looking into function objects instead of purely static functions: No no... the question was "how should I build the class"
struct MyBigFunctionObjectClass
{
int operator() const;
...
} BigFunction;


Mmmh... It seems a little strange... And I would need a .cpp file (because
if I include this in a .h file the linker will complain about multiple
BigFunction)... But then I'll need a .h file because I'm using templates
(and I'm not using Comeau)

--- bye
Oct 24 '05 #3

P: n/a
MaxMax wrote:
Now... I have a problem... It's an engineering problem.
Since this is not a precise question about a language feature, you
should have put more efforts in making the question simple. You
probably won't get many answers to this post.
I have a function, we will call it MyBigFunc. It's a function that can be
easily built as a static method, because it is the only function that the
"user" will use and it is stateless.
This is an invalid premise. You should use static member functions if
1) the class is stateless
2) creating several instances of the class is invalid semantically

The first point seems to be refuted below when you say "There is even
the possibility (it is probable) that a derived class will be
stateful". You never talked about the second point so I assume it is
not important.
So I wrote something like:
class MyClass
{
public:
static int MyBigFunc() { return 0;}
};

Clearly there are some private/protected methods that are called by
MyBigFunc.

There is a storage (a sub-class) that is istantiated by MyBigFunc
and is destroyed at the end of MyBigFunc. It's quite big but it's life is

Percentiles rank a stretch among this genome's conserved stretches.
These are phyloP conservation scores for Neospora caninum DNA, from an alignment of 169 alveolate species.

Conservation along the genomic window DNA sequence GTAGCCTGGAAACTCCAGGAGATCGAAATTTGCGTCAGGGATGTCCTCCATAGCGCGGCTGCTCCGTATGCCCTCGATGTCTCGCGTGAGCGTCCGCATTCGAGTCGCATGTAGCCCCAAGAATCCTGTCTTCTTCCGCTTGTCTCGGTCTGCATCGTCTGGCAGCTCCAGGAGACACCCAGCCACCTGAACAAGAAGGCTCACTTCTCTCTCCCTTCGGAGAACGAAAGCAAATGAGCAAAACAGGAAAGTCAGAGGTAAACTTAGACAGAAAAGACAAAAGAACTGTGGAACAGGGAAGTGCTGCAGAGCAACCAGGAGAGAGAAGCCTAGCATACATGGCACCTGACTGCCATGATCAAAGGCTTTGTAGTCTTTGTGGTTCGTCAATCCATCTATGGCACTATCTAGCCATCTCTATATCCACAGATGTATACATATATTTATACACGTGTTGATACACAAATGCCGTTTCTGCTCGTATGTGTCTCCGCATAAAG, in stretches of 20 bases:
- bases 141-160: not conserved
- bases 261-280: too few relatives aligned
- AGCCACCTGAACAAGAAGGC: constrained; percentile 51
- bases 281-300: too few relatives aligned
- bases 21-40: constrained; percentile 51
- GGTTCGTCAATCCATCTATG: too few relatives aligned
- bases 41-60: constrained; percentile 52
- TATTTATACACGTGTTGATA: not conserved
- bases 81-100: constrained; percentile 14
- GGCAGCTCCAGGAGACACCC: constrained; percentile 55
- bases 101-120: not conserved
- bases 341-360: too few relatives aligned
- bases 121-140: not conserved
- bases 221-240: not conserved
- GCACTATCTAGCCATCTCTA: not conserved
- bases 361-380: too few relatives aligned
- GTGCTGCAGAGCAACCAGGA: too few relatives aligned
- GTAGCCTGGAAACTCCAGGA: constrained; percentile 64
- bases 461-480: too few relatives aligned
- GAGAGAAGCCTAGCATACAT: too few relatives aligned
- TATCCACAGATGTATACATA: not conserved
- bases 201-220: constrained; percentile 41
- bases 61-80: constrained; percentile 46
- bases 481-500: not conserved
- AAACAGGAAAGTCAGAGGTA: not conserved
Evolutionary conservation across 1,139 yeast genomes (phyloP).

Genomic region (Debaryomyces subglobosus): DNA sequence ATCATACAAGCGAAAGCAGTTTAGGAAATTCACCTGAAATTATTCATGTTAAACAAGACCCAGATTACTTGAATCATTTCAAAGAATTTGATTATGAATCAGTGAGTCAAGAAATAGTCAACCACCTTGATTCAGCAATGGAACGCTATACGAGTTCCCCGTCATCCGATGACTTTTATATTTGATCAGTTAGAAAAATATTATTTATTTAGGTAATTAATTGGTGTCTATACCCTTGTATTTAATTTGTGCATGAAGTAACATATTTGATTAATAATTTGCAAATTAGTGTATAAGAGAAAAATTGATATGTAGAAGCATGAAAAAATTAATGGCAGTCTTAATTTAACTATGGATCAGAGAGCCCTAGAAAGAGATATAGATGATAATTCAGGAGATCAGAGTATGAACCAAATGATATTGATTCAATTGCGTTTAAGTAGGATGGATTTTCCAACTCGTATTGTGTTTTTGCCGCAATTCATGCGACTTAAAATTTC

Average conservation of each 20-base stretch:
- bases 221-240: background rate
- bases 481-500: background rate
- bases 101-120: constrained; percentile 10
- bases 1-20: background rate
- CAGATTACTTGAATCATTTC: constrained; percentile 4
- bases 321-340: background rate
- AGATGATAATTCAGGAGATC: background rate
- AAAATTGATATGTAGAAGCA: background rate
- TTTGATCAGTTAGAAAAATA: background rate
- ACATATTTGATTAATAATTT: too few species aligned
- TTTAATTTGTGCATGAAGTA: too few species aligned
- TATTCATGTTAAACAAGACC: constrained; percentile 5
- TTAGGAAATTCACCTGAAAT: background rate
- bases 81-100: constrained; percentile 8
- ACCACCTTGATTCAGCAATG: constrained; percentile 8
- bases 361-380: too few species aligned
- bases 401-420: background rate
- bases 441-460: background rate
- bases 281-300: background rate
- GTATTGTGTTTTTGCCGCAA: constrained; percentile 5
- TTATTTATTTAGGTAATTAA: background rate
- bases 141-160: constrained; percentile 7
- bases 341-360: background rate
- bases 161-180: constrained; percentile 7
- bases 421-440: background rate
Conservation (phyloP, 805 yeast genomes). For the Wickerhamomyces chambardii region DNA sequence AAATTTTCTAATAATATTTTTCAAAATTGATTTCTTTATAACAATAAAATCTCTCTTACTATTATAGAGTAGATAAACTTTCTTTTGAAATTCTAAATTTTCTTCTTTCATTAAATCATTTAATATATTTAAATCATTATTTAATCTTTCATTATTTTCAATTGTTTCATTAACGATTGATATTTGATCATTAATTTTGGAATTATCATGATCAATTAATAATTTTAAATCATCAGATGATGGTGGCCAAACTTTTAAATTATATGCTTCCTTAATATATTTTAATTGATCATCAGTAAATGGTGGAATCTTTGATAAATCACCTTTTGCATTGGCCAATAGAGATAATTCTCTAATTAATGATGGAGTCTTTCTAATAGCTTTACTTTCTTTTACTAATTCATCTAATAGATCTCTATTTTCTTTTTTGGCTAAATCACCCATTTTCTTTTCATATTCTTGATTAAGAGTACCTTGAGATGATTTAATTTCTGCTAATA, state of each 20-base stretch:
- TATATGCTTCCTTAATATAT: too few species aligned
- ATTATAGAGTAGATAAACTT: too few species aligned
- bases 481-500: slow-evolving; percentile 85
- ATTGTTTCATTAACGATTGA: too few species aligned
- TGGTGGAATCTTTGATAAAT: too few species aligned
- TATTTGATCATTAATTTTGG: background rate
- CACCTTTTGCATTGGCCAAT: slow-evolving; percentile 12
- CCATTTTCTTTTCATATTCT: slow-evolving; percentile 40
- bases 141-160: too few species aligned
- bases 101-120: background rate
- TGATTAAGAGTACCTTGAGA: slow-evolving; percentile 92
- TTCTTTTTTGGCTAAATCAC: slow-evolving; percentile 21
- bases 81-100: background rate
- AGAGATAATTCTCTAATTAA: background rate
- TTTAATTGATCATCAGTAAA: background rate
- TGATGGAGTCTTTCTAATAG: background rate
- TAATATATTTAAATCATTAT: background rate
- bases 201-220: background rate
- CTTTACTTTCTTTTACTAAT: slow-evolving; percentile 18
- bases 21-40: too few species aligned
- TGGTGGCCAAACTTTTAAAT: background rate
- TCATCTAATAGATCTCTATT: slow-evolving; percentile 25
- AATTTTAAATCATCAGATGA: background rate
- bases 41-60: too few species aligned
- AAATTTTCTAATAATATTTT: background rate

short (the life of MyBigFunc) The private/protected methods receive a
pointer to this subclass.

...
private:
class MyClassSomeData
{
};
...

Then I decided to make it easily expandible, so I built some overridable
functions that are called by MyBigFunc at various times. Clearly to be
called by a static function they are static :-) The problem is that the
"user" functions probably will need some private data that THEY will produce
(so, for example, if a1, a2 and a3 are methods called by MyBigFunc, a1 could
open a file that will be used by a2 and a3. The file must be closed in the
end). There is even the possibility (it is probable) that a derived class
will be stateful. So now I don't know what to do.

Oh... yes... I was forgetting something: at this time the base class is a
template class and it calls the methods through "template-virtual" calls

So it's more like:

template <class T>
class MyClass
{
public:
static int MyBigFunc()
{
MyClassSomeData SomeData;
T::OneFunc(&SomeData);
return 0;
}
static int OneFunc(MyClassSomeData *pSomeData) { // donothing }
};


That's a weird design. You should use virtual functions instead.

class MyClass
{
public:
int MyBigFunc()
{
MyClassSomeData some_data;
one_fun(&some_data);
return 0;
}

virtual int one_fun(MyClassSomeData *sd)
{
// do nothing
}
};

class Derived : public MyClass
{
public:
virtual int one_fun(MyClassSomeData *sd)
{
// ..
}
};

You may make MyClass a singleton, though this is another matter
completly. If you don't really need MyClass to have only one instance,
you can forget static member functions for this design.
Jonathan

Oct 24 '05 #4

P: n/a
> This is an invalid premise. You should use static member functions if
1) the class is stateless The class IS stateless. A derived class could be stateless or could be
statefull. I'm building the class to be easily expandable. 2) creating several instances of the class is invalid semantically

This isn't my problem.

The main problem is that if I create a stateless class using static
functions it will be very difficult to derive it in a statefull class. I was
even thinking of using the preprocessor to make something like:

#define STATELESSCLASS static

so that the "user" can select if he want the class to be stateless or
statefull

and then
#ifdef STATELESSCLASS
class MyClassStateless
#else
class MyClassStatefull
#endif
STATELESSCLASS int MyBigFunction()
{
}

In this way the "user" can include twice the header, once with and once
without the STATELESSCLASS defined and have both, or he can include it once
and have only one of the two.

--- bye
Oct 25 '05 #5